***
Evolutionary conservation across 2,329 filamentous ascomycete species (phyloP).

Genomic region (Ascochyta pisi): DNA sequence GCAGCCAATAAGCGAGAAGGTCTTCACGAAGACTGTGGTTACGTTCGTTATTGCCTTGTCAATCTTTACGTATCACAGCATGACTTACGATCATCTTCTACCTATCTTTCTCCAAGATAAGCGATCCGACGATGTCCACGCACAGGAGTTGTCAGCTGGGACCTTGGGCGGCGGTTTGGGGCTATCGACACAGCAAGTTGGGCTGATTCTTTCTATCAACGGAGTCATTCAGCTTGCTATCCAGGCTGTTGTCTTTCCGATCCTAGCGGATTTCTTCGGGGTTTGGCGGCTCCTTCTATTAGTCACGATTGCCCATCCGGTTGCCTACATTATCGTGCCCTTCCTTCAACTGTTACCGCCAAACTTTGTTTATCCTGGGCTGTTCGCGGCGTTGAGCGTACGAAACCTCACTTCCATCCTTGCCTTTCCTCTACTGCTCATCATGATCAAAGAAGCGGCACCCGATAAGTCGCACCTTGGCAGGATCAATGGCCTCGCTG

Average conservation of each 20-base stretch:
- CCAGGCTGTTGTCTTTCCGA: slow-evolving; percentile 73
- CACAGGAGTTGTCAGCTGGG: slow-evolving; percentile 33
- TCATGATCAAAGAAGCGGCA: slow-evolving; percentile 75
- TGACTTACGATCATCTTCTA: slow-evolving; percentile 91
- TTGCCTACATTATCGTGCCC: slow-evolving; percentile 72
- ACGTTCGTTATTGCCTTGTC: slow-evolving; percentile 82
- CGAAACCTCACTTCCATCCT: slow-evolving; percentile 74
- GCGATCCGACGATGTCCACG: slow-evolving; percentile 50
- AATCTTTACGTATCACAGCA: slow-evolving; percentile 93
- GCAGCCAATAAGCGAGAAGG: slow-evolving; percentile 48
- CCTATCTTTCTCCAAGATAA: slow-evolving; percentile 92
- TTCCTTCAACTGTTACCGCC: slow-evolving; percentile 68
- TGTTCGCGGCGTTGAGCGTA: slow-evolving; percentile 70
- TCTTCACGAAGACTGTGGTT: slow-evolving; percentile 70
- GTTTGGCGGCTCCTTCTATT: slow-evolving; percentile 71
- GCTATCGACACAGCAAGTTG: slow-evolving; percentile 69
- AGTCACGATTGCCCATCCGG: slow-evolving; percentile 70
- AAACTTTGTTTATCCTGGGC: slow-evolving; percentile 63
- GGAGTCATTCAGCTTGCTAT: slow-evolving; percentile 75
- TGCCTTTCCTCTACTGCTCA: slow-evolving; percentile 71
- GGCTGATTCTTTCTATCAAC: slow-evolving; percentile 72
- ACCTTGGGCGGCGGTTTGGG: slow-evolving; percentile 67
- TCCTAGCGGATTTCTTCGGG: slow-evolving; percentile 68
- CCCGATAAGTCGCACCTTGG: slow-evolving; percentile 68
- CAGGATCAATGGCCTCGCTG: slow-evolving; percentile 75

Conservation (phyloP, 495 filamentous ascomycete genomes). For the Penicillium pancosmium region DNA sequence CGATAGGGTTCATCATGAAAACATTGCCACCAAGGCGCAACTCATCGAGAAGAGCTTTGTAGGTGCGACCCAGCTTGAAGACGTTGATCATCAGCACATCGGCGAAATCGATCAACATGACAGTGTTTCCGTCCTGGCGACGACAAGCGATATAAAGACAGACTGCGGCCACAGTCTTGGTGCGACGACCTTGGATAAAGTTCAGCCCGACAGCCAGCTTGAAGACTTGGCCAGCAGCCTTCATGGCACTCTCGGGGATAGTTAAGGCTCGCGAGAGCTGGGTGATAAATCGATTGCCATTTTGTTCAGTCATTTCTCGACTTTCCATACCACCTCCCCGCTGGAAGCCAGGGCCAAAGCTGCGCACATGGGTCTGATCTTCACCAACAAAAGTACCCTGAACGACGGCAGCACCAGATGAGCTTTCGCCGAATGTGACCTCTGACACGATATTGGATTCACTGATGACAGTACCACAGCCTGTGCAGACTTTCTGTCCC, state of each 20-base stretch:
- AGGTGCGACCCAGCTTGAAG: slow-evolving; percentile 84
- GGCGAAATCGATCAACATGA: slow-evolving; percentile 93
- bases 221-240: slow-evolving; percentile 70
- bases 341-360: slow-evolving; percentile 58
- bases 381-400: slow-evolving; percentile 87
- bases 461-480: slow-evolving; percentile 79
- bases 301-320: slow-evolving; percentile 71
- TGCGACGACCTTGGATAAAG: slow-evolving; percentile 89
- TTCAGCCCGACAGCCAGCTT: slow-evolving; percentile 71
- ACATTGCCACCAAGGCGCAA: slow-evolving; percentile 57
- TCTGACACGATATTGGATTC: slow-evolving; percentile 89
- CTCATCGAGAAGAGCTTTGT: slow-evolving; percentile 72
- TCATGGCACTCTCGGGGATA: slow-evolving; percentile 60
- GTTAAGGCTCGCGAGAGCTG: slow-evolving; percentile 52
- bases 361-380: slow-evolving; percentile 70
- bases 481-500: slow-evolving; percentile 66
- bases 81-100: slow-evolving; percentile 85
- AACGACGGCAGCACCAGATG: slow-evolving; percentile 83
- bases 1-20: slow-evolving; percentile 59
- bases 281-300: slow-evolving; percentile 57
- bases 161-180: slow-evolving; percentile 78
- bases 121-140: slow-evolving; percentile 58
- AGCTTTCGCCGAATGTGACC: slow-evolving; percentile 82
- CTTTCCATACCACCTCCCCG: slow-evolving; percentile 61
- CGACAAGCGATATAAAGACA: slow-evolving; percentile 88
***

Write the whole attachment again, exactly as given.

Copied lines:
Evolutionary conservation across 2,329 filamentous ascomycete species (phyloP).

Genomic region (Ascochyta pisi): DNA sequence GCAGCCAATAAGCGAGAAGGTCTTCACGAAGACTGTGGTTACGTTCGTTATTGCCTTGTCAATCTTTACGTATCACAGCATGACTTACGATCATCTTCTACCTATCTTTCTCCAAGATAAGCGATCCGACGATGTCCACGCACAGGAGTTGTCAGCTGGGACCTTGGGCGGCGGTTTGGGGCTATCGACACAGCAAGTTGGGCTGATTCTTTCTATCAACGGAGTCATTCAGCTTGCTATCCAGGCTGTTGTCTTTCCGATCCTAGCGGATTTCTTCGGGGTTTGGCGGCTCCTTCTATTAGTCACGATTGCCCATCCGGTTGCCTACATTATCGTGCCCTTCCTTCAACTGTTACCGCCAAACTTTGTTTATCCTGGGCTGTTCGCGGCGTTGAGCGTACGAAACCTCACTTCCATCCTTGCCTTTCCTCTACTGCTCATCATGATCAAAGAAGCGGCACCCGATAAGTCGCACCTTGGCAGGATCAATGGCCTCGCTG

Average conservation of each 20-base stretch:
- CCAGGCTGTTGTCTTTCCGA: slow-evolving; percentile 73
- CACAGGAGTTGTCAGCTGGG: slow-evolving; percentile 33
- TCATGATCAAAGAAGCGGCA: slow-evolving; percentile 75
- TGACTTACGATCATCTTCTA: slow-evolving; percentile 91
- TTGCCTACATTATCGTGCCC: slow-evolving; percentile 72
- ACGTTCGTTATTGCCTTGTC: slow-evolving; percentile 82
- CGAAACCTCACTTCCATCCT: slow-evolving; percentile 74
- GCGATCCGACGATGTCCACG: slow-evolving; percentile 50
- AATCTTTACGTATCACAGCA: slow-evolving; percentile 93
- GCAGCCAATAAGCGAGAAGG: slow-evolving; percentile 48
- CCTATCTTTCTCCAAGATAA: slow-evolving; percentile 92
- TTCCTTCAACTGTTACCGCC: slow-evolving; percentile 68
- TGTTCGCGGCGTTGAGCGTA: slow-evolving; percentile 70
- TCTTCACGAAGACTGTGGTT: slow-evolving; percentile 70
- GTTTGGCGGCTCCTTCTATT: slow-evolving; percentile 71
- GCTATCGACACAGCAAGTTG: slow-evolving; percentile 69
- AGTCACGATTGCCCATCCGG: slow-evolving; percentile 70
- AAACTTTGTTTATCCTGGGC: slow-evolving; percentile 63
- GGAGTCATTCAGCTTGCTAT: slow-evolving; percentile 75
- TGCCTTTCCTCTACTGCTCA: slow-evolving; percentile 71
- GGCTGATTCTTTCTATCAAC: slow-evolving; percentile 72
- ACCTTGGGCGGCGGTTTGGG: slow-evolving; percentile 67
- TCCTAGCGGATTTCTTCGGG: slow-evolving; percentile 68
- CCCGATAAGTCGCACCTTGG: slow-evolving; percentile 68
- CAGGATCAATGGCCTCGCTG: slow-evolving; percentile 75

Conservation (phyloP, 495 filamentous ascomycete genomes). For the Penicillium pancosmium region DNA sequence CGATAGGGTTCATCATGAAAACATTGCCACCAAGGCGCAACTCATCGAGAAGAGCTTTGTAGGTGCGACCCAGCTTGAAGACGTTGATCATCAGCACATCGGCGAAATCGATCAACATGACAGTGTTTCCGTCCTGGCGACGACAAGCGATATAAAGACAGACTGCGGCCACAGTCTTGGTGCGACGACCTTGGATAAAGTTCAGCCCGACAGCCAGCTTGAAGACTTGGCCAGCAGCCTTCATGGCACTCTCGGGGATAGTTAAGGCTCGCGAGAGCTGGGTGATAAATCGATTGCCATTTTGTTCAGTCATTTCTCGACTTTCCATACCACCTCCCCGCTGGAAGCCAGGGCCAAAGCTGCGCACATGGGTCTGATCTTCACCAACAAAAGTACCCTGAACGACGGCAGCACCAGATGAGCTTTCGCCGAATGTGACCTCTGACACGATATTGGATTCACTGATGACAGTACCACAGCCTGTGCAGACTTTCTGTCCC, state of each 20-base stretch:
- AGGTGCGACCCAGCTTGAAG: slow-evolving; percentile 84
- GGCGAAATCGATCAACATGA: slow-evolving; percentile 93
- bases 221-240: slow-evolving; percentile 70
- bases 341-360: slow-evolving; percentile 58
- bases 381-400: slow-evolving; percentile 87
- bases 461-480: slow-evolving; percentile 79
- bases 301-320: slow-evolving; percentile 71
- TGCGACGACCTTGGATAAAG: slow-evolving; percentile 89
- TTCAGCCCGACAGCCAGCTT: slow-evolving; percentile 71
- ACATTGCCACCAAGGCGCAA: slow-evolving; percentile 57
- TCTGACACGATATTGGATTC: slow-evolving; percentile 89
- CTCATCGAGAAGAGCTTTGT: slow-evolving; percentile 72
- TCATGGCACTCTCGGGGATA: slow-evolving; percentile 60
- GTTAAGGCTCGCGAGAGCTG: slow-evolving; percentile 52
- bases 361-380: slow-evolving; percentile 70
- bases 481-500: slow-evolving; percentile 66
- bases 81-100: slow-evolving; percentile 85
- AACGACGGCAGCACCAGATG: slow-evolving; percentile 83
- bases 1-20: slow-evolving; percentile 59
- bases 281-300: slow-evolving; percentile 57
- bases 161-180: slow-evolving; percentile 78
- bases 121-140: slow-evolving; percentile 58
- AGCTTTCGCCGAATGTGACC: slow-evolving; percentile 82
- CTTTCCATACCACCTCCCCG: slow-evolving; percentile 61
- CGACAAGCGATATAAAGACA: slow-evolving; percentile 88